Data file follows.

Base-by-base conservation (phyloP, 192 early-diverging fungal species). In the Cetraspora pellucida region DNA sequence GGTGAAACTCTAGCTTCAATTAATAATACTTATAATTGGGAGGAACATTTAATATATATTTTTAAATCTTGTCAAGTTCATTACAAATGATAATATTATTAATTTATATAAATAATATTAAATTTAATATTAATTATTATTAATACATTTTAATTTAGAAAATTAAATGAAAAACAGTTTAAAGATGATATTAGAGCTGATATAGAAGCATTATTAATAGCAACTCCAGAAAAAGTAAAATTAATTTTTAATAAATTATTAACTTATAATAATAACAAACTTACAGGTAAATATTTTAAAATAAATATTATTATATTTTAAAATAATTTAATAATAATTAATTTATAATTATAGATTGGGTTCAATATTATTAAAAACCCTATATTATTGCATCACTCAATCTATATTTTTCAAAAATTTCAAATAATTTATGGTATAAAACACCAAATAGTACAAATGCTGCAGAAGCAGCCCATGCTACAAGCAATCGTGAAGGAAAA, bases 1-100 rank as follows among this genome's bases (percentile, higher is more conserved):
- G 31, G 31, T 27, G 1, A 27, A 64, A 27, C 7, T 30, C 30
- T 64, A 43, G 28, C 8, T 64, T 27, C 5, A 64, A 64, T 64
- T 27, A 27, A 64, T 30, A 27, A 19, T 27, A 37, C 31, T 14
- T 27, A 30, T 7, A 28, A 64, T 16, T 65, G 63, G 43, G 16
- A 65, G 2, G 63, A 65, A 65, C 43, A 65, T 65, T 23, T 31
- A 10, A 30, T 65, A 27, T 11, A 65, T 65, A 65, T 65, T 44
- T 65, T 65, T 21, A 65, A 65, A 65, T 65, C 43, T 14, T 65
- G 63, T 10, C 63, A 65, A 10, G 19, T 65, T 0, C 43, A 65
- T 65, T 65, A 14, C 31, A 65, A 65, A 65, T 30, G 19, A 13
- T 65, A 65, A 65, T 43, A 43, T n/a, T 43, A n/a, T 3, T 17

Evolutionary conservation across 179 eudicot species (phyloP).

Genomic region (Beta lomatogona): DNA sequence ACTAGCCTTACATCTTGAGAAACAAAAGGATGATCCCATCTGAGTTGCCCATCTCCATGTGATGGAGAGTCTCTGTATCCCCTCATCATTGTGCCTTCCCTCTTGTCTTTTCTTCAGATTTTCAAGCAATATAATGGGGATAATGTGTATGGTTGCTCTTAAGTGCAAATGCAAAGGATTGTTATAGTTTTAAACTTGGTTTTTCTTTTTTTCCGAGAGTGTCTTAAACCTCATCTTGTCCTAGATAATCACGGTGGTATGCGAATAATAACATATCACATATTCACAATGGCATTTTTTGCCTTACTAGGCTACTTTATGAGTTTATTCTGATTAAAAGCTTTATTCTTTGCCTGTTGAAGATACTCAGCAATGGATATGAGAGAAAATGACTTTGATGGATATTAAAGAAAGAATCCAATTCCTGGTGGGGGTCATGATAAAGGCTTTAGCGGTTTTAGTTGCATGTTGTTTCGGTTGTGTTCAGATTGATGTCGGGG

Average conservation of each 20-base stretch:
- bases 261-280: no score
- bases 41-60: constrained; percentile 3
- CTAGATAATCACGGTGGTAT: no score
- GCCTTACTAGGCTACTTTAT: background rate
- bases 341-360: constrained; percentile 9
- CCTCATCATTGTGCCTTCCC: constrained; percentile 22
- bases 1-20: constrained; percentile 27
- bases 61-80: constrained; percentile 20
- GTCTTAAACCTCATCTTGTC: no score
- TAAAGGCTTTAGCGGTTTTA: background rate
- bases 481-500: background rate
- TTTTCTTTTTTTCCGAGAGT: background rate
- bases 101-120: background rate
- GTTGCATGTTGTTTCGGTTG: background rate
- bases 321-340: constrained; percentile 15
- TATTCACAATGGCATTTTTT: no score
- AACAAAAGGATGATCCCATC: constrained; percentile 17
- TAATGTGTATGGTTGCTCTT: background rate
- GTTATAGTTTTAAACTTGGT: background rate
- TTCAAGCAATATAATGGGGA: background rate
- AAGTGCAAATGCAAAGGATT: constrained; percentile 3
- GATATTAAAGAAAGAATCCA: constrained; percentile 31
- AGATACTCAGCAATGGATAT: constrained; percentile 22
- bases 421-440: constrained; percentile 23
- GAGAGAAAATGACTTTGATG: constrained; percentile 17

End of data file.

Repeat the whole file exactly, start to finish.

Base-by-base conservation (phyloP, 192 early-diverging fungal species). In the Cetraspora pellucida region DNA sequence GGTGAAACTCTAGCTTCAATTAATAATACTTATAATTGGGAGGAACATTTAATATATATTTTTAAATCTTGTCAAGTTCATTACAAATGATAATATTATTAATTTATATAAATAATATTAAATTTAATATTAATTATTATTAATACATTTTAATTTAGAAAATTAAATGAAAAACAGTTTAAAGATGATATTAGAGCTGATATAGAAGCATTATTAATAGCAACTCCAGAAAAAGTAAAATTAATTTTTAATAAATTATTAACTTATAATAATAACAAACTTACAGGTAAATATTTTAAAATAAATATTATTATATTTTAAAATAATTTAATAATAATTAATTTATAATTATAGATTGGGTTCAATATTATTAAAAACCCTATATTATTGCATCACTCAATCTATATTTTTCAAAAATTTCAAATAATTTATGGTATAAAACACCAAATAGTACAAATGCTGCAGAAGCAGCCCATGCTACAAGCAATCGTGAAGGAAAA, bases 1-100 rank as follows among this genome's bases (percentile, higher is more conserved):
- G 31, G 31, T 27, G 1, A 27, A 64, A 27, C 7, T 30, C 30
- T 64, A 43, G 28, C 8, T 64, T 27, C 5, A 64, A 64, T 64
- T 27, A 27, A 64, T 30, A 27, A 19, T 27, A 37, C 31, T 14
- T 27, A 30, T 7, A 28, A 64, T 16, T 65, G 63, G 43, G 16
- A 65, G 2, G 63, A 65, A 65, C 43, A 65, T 65, T 23, T 31
- A 10, A 30, T 65, A 27, T 11, A 65, T 65, A 65, T 65, T 44
- T 65, T 65, T 21, A 65, A 65, A 65, T 65, C 43, T 14, T 65
- G 63, T 10, C 63, A 65, A 10, G 19, T 65, T 0, C 43, A 65
- T 65, T 65, A 14, C 31, A 65, A 65, A 65, T 30, G 19, A 13
- T 65, A 65, A 65, T 43, A 43, T n/a, T 43, A n/a, T 3, T 17

Evolutionary conservation across 179 eudicot species (phyloP).

Genomic region (Beta lomatogona): DNA sequence ACTAGCCTTACATCTTGAGAAACAAAAGGATGATCCCATCTGAGTTGCCCATCTCCATGTGATGGAGAGTCTCTGTATCCCCTCATCATTGTGCCTTCCCTCTTGTCTTTTCTTCAGATTTTCAAGCAATATAATGGGGATAATGTGTATGGTTGCTCTTAAGTGCAAATGCAAAGGATTGTTATAGTTTTAAACTTGGTTTTTCTTTTTTTCCGAGAGTGTCTTAAACCTCATCTTGTCCTAGATAATCACGGTGGTATGCGAATAATAACATATCACATATTCACAATGGCATTTTTTGCCTTACTAGGCTACTTTATGAGTTTATTCTGATTAAAAGCTTTATTCTTTGCCTGTTGAAGATACTCAGCAATGGATATGAGAGAAAATGACTTTGATGGATATTAAAGAAAGAATCCAATTCCTGGTGGGGGTCATGATAAAGGCTTTAGCGGTTTTAGTTGCATGTTGTTTCGGTTGTGTTCAGATTGATGTCGGGG

Average conservation of each 20-base stretch:
- bases 261-280: no score
- bases 41-60: constrained; percentile 3
- CTAGATAATCACGGTGGTAT: no score
- GCCTTACTAGGCTACTTTAT: background rate
- bases 341-360: constrained; percentile 9
- CCTCATCATTGTGCCTTCCC: constrained; percentile 22
- bases 1-20: constrained; percentile 27
- bases 61-80: constrained; percentile 20
- GTCTTAAACCTCATCTTGTC: no score
- TAAAGGCTTTAGCGGTTTTA: background rate
- bases 481-500: background rate
- TTTTCTTTTTTTCCGAGAGT: background rate
- bases 101-120: background rate
- GTTGCATGTTGTTTCGGTTG: background rate
- bases 321-340: constrained; percentile 15
- TATTCACAATGGCATTTTTT: no score
- AACAAAAGGATGATCCCATC: constrained; percentile 17
- TAATGTGTATGGTTGCTCTT: background rate
- GTTATAGTTTTAAACTTGGT: background rate
- TTCAAGCAATATAATGGGGA: background rate
- AAGTGCAAATGCAAAGGATT: constrained; percentile 3
- GATATTAAAGAAAGAATCCA: constrained; percentile 31
- AGATACTCAGCAATGGATAT: constrained; percentile 22
- bases 421-440: constrained; percentile 23
- GAGAGAAAATGACTTTGATG: constrained; percentile 17